(EDIT) Did a bit of searching and the closest thing I can find to that is a statement saying that Moto will be using Android exclusively for its "consumer" devices but Windows will remain on "business" ones. The distinction between a consumer smartphone and an business smartphone escapes me, I don't see any great technological difference - just a question of how you spend your marketing dollars and which apps you preload.

- HCE
post #3 of 38
I wonder why they didn't break out sales number for the Pre. Pre plus WinMo plus original Palm OS tells us something, but I think most people would be interested in hearing how many Pre units have been sold.
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post #4 of 38
Citing unnamed sources with limited but direct knowledge of the rumoured device - Comedy Insider (Feb 2014)
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post #5 of 38
MOT should buy Palm -- it's what they need in IP...
post #6 of 38
Quote:
Originally Posted by libertyforall View Post

MOT should buy Palm -- it's what they need in IP...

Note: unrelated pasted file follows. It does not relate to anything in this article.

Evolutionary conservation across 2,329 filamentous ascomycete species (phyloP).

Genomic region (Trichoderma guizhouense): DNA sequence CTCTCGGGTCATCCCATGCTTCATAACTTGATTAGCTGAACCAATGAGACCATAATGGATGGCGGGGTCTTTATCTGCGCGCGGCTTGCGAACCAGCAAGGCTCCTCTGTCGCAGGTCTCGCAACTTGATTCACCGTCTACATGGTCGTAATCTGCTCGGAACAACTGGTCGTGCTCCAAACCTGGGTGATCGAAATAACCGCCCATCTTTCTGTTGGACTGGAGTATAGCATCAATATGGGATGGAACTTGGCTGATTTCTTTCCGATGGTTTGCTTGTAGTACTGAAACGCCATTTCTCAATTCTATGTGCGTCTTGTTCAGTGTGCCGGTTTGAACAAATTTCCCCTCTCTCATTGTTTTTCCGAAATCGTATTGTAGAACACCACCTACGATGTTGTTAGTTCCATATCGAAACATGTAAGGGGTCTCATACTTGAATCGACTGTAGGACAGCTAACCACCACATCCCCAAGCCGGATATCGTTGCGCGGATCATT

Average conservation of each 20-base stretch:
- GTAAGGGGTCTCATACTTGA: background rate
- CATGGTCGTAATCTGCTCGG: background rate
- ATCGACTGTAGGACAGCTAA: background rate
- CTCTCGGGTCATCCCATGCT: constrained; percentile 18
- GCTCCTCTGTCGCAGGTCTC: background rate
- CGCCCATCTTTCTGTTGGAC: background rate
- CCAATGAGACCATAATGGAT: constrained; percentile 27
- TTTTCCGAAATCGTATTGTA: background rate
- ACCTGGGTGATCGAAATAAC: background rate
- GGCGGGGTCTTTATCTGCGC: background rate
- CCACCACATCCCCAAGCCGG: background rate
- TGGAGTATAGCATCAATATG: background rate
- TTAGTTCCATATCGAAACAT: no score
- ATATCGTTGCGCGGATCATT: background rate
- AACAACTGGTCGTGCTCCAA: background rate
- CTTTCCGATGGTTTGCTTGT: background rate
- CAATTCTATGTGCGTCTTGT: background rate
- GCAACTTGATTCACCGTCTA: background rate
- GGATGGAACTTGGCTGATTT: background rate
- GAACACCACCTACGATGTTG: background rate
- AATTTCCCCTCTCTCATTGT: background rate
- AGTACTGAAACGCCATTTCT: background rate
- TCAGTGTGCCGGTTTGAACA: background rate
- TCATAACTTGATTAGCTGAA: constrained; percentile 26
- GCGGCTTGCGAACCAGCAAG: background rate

Very true. The key to success here in with control os the OS and the proprietary system with an open architecture for development of software. Palm does not have the economies of scale, but Moto and Nokia have it. So would Dell.

Building phones, PCs with somebody's OS is a low margin business that is very unstable. Look what happened to the PC business. MSFT and INTC control the architecture... and they made most of the money. Most box makers are sucking wind.

Palm has a shot... if they move quick. They got to cut deals with Verizon, T-Mobile, and foreign carriers like China Mobile, etc. Especially in markets where the iPhone is not there, yet.
post #7 of 38
I would not want to bet my farm!
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post #8 of 38